There has been significant progress in promoting childhood well-being over the past 20 years. Nonetheless, the international community still has a “long way to go” in meeting related Millennium Development Goals, which in themselves are “modest” targets.
A new report that tracks global progress in improving childhood well-being notes a “significant decline” in child mortality rates and in the number of children affected by HIV. Children’s access to primary education and nutrition programs have also improved, the report by the Overseas Development Institute says.
This progress, according to the report, was driven by a combination of strong political leadership, increased domestic spending, well-executed programs, social change, technological innovations and economic growth.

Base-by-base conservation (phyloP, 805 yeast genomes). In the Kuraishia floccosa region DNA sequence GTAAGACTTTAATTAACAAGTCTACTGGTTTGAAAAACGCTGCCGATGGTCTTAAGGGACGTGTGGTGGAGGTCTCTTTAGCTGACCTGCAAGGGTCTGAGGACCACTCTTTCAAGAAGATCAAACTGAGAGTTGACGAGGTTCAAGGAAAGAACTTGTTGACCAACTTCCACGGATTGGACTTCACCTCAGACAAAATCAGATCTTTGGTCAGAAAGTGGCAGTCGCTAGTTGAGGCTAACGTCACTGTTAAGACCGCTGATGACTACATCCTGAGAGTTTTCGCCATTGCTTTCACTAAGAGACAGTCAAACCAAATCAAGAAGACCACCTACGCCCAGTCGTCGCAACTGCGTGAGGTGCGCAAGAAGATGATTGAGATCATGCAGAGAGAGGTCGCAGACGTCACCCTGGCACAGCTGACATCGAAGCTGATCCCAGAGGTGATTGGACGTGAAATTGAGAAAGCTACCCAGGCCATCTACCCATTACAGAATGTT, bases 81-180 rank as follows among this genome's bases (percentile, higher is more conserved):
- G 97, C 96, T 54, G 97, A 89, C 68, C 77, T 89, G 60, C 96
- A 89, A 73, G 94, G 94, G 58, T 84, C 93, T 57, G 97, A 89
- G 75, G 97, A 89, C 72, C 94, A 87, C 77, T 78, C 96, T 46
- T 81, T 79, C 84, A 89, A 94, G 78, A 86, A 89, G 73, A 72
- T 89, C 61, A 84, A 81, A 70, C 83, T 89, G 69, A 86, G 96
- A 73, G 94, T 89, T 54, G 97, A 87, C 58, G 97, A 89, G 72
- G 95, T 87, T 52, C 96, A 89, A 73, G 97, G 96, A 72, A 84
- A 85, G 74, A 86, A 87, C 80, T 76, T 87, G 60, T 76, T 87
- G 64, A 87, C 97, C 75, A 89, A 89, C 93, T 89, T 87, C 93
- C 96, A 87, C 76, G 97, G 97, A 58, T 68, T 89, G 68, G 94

But the challenges remain huge: child mortality rates are still high, only a small percentage of babies with AIDS receive treatment, and pre-primary enrolment rates in North Africa, sub-Saharan Africa and the Middle East are extremely low. The report also notes that progress has lagged on efforts to provide clean water to children and to protect them from abuse and exploitation. And even in areas where there have been significant advancements, progress is marred by inequalities between and within countries, the report adds.
Multifaceted action is needed to address these challenges, the report says. It urges both donors and recipients to fill “significant financing gaps” in childhood development and calls for a greater focus on income and gender inequalities.
Further, the report recommends moving beyond the MDG targets, which it says are “in many ways modest.” The international community should not only aim to reduce children-related problems by half but instead “work to ensure that achievements reach all children,” the report concludes.
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